The light of truth

Advent Calendars have hit the high street in a big way as an attractive by-product of the Christmas shopping bonanza.

Friday, 24th November 2017, 6:00 am
Updated Friday, 8th June 2018, 6:23 am
Dr Martin Warner, Bishop of Chichester

But the Christian understanding of Advent touches directly on important things that many Yuletide festivities are designed to help us escape.

In church, Advent reminds us of darkness as a cover for things we fear and are ashamed of.

This darkness holds guilty secrets and desires. It tempts us to explore what we can get away with and not be noticed.

Each of the four Sundays of Advent lights a candle.

Symbolically this shines a light on us as individuals and as a society.

It is the light of truth, and it empowers those who have been made afraid to speak out, because what they know is wrong can now be seen by others.

This is the moment of truth when, in the popular story, a child shouts out, “The emperor has no clothes.”

Everyone then sees the truth about a vain man who loved flattery above everything, and was beguiled into believing, mistakenly, that he was dressed in a sumptuous outfit only he could see.

Advent in church leads to Christmas day and the birth of Jesus Christ, who is described in the Bible as the light of the world.

Jesus is the personification of truth and Advent teaches us that truth does not condemn us; it sets us free to be our better selves.

The power of truth is seen in Jesus Christ as a new-born child who is defenceless and weak, dependent on others.

We all know what it is like to look at the amazing sight of a tiny baby.

Advent reminds us that when we do, the infants of the world who are born into poverty, disease, and conflict say no words, but judge us for any neglect of justice and peace.

If you have an Advent calendar, I hope it will help you, in the light of Jesus Christ, the child of Bethlehem, to judge wisely what your priorities are in home, work and society.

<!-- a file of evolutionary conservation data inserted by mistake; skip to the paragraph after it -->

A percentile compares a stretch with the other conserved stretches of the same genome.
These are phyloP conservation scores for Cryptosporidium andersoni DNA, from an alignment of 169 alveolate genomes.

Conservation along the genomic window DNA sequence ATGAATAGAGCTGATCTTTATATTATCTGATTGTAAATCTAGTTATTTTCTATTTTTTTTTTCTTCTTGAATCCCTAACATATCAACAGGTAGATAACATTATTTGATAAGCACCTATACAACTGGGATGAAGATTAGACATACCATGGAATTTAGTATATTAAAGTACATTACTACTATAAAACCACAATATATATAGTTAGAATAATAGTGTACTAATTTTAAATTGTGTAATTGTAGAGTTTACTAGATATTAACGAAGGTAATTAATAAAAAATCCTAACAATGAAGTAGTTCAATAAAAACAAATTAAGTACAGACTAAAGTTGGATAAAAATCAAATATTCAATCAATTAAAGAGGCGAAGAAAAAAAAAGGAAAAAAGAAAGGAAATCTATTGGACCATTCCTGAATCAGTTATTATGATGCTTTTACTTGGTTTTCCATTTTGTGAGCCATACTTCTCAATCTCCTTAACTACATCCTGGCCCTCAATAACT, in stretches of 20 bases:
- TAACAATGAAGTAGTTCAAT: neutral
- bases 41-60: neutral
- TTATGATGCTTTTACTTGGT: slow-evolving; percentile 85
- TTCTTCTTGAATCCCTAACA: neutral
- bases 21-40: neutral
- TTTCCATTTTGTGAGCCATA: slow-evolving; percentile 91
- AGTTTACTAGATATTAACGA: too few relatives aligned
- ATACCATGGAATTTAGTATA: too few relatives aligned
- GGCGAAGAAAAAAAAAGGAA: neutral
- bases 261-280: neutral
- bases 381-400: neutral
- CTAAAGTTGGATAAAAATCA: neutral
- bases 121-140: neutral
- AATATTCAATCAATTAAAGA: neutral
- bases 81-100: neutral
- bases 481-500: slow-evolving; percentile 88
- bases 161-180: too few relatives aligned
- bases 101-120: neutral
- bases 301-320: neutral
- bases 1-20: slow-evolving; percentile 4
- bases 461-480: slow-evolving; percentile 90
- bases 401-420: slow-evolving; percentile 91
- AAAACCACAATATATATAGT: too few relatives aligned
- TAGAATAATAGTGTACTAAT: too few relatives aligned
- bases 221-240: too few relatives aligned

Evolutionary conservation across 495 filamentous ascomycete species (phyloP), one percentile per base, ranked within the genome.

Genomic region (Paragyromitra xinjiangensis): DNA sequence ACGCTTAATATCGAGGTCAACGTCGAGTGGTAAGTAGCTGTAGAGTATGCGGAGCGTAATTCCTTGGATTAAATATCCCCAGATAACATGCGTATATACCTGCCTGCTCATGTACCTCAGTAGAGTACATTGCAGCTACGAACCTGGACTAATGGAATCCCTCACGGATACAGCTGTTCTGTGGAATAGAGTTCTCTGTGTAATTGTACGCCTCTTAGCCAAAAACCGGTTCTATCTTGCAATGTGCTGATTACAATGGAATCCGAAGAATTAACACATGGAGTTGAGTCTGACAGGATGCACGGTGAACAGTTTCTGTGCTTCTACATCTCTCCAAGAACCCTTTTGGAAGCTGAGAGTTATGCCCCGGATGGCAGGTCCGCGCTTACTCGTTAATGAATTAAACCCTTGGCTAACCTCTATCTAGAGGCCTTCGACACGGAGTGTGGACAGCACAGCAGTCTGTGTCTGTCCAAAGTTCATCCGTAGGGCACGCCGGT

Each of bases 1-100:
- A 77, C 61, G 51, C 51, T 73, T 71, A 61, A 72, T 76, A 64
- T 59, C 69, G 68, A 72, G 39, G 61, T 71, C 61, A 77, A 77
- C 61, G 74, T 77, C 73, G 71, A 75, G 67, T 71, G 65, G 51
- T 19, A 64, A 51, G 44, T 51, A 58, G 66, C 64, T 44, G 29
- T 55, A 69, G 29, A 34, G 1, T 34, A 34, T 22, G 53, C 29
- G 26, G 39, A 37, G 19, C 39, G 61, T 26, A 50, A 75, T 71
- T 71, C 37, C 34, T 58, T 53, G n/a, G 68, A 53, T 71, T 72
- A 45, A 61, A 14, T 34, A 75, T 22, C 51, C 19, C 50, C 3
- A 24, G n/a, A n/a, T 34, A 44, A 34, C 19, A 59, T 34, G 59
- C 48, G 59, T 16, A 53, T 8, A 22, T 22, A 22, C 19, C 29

To strive for a future that will ensure your own dignity and that of every human being.

Faith Matters:

Real Advent Calendar

Every year the Meaningful Chocolate Company produces a slightly different form of Advent Calendar. The Real Advent Calendar is a fun way for parents, grandparents and Godparents to share the Christmas story. The calendar comes with a free 24 page Christmas story activity book designed to be used every day in Advent. This year, the book is illustrated by award winning artist, Alida Massari.

The Real Advent Calendar has a line of the Christmas story behind each window. There is also a Fairtrade chocolate behind each window and it is the only calendar to include a 24-page copy of the Christmas story to be read throughout Advent. This year, there is also an extra chocolate for Christmas Day. The whole calendar is foiled for freshness.

Advent calendars are popular with children and parents because they help explain the meaning of waiting in a fun way. Even adults find them a fun way of connecting with the Christmas story and each one contributes a proportion of the money to charity. Many churches and Christian bookshops will stock the calendars, or they can be ordered directly from

‘Enlightenment’ A New Glass Sculpture at the Cathedral

‘Enlightenment’: by Amy Cushing is a new glass sculpture never seen before and created especially for Chichester Cathedral. It is a beautiful, delicate, 3 metre column of floating glass that rises up from the font towards the triforium.

The installation is in place now, and will be until 28th February. It is open daily with free entry at Chichester Cathedral.